Vw jetta 1.9tdi -96 clutch problem

So, I got a jetta with clutch problems. The clutch stopped working for the last owner, and after pumping the pedal he could drive it home. After that he left it at the parkinglot.

So what I did was to first bleed the clutch, the clutch then worked for a short period of time.

Looked for leakage without any luck, so changed slave cylinder. The clutch now worked for around 50 km until it stopped working again. The pedal felt good, it didn’t drop to the ground or anything. But I decided to change master cylinder. Still no luck, I can put the 3rd and 5th gear in tho. But with a bit of pressure on the stick…

The weird part is that if I lift the car so front wheels is in air, I can put all gears in without a problem with car running… Anyone got any suggestion on what I should do next? Have I bleed the clutch badly, is it the clutch disk itself that is bad, anything with the gearbox?

When you did this…was the clutch pedal pressed? Were the wheels turning with the clutch pedal down?

I’d guess the pressure plate is failing. Or the clutch disk itself is failing. Either way the transmission needs to come out. You can test the trans while it is out.

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If you are certain the MC and slave are working correctly, all visible clutch linkages good, no air in the hydraulics, then not much else at that point to do other than remove the transmission for a look-see. But double check all those other things first. Does your clutch use an external slave cylinder, which activates the clutch fork? If so there’s probably a spec for how far that linkage is supposed to move when you depress the clutch pedal. That’s a good test to do if you can find the spec.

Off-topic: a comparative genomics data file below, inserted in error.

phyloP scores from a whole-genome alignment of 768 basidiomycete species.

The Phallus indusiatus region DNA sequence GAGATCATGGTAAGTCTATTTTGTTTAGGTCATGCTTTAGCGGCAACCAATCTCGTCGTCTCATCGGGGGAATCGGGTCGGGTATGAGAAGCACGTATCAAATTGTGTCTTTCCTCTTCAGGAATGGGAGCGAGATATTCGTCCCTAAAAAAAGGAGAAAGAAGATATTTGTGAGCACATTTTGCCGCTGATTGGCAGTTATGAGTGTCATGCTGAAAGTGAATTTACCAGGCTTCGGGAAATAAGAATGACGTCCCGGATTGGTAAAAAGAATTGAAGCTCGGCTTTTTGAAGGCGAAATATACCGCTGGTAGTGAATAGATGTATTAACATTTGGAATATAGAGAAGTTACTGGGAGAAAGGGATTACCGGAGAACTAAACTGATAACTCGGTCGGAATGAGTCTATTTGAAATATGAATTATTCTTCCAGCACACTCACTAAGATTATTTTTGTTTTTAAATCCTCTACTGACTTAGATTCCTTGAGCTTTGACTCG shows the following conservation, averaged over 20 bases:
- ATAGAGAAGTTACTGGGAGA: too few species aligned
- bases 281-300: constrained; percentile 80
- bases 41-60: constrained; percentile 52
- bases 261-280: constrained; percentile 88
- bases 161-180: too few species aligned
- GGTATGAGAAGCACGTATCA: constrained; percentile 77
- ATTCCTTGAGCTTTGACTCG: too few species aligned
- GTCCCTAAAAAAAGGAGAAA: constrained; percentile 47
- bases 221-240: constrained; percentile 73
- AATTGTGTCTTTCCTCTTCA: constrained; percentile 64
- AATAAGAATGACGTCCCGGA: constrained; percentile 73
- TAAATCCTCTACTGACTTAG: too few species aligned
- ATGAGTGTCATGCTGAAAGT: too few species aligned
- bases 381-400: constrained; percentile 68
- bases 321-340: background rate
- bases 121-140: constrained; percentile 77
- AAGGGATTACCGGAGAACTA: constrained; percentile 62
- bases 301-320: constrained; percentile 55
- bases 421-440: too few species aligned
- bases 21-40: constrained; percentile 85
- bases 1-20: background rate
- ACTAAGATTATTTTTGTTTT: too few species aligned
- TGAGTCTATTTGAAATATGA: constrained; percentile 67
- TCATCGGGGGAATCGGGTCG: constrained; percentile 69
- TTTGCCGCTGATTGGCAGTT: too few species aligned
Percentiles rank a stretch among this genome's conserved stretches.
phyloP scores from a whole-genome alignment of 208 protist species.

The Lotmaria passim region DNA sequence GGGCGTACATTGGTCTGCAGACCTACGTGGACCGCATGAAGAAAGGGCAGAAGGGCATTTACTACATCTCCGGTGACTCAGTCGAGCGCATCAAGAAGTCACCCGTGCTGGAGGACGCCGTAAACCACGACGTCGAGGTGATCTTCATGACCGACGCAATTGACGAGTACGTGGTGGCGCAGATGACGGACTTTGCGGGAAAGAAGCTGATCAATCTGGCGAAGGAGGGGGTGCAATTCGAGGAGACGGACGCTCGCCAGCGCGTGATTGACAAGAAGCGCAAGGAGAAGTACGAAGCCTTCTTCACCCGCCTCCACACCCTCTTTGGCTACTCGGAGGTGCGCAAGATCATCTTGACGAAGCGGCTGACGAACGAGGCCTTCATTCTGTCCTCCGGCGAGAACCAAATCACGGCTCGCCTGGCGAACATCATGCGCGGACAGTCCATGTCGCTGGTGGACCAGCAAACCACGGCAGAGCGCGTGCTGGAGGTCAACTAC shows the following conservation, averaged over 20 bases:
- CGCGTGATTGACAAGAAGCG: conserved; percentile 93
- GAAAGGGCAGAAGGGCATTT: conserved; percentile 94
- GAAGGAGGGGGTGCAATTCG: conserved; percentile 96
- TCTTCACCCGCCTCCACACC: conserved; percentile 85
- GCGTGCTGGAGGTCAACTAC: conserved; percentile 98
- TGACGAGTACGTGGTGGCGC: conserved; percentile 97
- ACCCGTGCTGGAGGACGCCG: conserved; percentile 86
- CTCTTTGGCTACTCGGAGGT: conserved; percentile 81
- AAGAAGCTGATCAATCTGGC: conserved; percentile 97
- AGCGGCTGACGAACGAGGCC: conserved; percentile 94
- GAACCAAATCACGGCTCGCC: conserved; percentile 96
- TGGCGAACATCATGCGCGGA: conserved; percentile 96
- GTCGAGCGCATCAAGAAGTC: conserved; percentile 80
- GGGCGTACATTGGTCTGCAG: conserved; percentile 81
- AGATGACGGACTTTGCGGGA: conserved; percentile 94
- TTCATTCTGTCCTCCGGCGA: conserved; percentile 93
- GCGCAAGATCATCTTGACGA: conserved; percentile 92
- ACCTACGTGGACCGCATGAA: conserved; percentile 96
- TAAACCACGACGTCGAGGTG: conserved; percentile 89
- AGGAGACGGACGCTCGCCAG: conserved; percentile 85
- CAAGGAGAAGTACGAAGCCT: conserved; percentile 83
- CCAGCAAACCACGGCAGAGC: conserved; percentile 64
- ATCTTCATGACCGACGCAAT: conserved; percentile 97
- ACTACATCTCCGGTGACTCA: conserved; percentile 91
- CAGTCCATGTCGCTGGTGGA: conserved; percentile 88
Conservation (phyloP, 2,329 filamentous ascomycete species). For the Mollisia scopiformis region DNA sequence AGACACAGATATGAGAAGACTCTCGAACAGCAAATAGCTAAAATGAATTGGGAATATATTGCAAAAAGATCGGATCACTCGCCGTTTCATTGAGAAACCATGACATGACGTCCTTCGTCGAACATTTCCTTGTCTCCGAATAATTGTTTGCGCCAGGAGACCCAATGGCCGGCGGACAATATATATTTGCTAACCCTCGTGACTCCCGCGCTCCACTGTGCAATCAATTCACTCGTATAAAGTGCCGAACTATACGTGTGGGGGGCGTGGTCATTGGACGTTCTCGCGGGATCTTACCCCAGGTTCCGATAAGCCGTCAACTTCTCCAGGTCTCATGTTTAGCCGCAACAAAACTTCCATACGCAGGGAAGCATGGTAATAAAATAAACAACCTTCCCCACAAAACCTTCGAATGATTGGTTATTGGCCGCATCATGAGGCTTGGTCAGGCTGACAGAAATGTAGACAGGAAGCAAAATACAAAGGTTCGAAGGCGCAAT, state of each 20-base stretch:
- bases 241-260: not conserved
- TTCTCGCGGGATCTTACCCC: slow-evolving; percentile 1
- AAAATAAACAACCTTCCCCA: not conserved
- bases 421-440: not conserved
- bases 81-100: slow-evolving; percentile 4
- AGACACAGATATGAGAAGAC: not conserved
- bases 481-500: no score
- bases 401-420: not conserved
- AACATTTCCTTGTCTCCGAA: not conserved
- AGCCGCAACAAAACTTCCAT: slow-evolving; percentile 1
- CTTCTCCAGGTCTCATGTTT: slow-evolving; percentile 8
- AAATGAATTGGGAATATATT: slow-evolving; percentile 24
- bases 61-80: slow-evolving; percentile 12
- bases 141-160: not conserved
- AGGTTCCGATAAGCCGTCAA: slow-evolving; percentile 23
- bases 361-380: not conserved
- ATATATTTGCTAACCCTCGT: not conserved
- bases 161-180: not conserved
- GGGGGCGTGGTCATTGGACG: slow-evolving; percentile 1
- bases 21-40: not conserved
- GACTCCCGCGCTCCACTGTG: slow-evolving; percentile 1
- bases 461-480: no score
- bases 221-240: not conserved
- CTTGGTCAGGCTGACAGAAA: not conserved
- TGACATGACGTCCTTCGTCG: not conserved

There’s an off chance there’s air in the system if you have the external slave configuration. Sometimes you have to figure out a way to prevent the slave from moving anything during the bleeding process. Otherwise you can’t get all the air out. Temporarily wedge a piece of wood to hold the mechanism in place during bleeding. Unlikely to do the trick, but a lot easier to do than removing the xmission.

Look under the dash in the clutch pedal area too. See anything unusual? Broken welds, bushings, old coca-cola cans, etc.

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The clutch pedal was pressed yes, and the wheels turning with the pedal down…

I’ve been looking for any leaks without finding any. Nothing unusual that I can see…

Since it worked for ~30 miles with a new slave cylinder then stopped working again, I can’t stop thinking about something wrong the the bleeding and some air still in the system.
However, it is a slave cylinder like the picture below.
When you say that I have to prevent the slave from moving anything. You mean that I have to make sure the rod (Red arrow) not moving anything while bleeding?

Bleed it again. Have a buddy press the clutch pedal and hold it while you watch the slave. The slave should not move back. If it does, you still have air or the slave or master is bad. If there is no movement, have your buddy stroke the pedal a few times to see if it moves the same distance each time. If it does, your problems are deeeper in the clutch or trans.

Thanks for the reply, going on a business trip for a few days but will try it as soon as I’m home again.

Since its mounted like in the picture below, I have to disassemble the slave cylinder to see the movement.I will give it a shot and then write here how it goes. :slight_smile:

Hmmm, you really can’t. I hoped it was external.

Damn, yeah i was afraid that if I take it out and press the pedal, it will push the rod out of the cylinder and break it…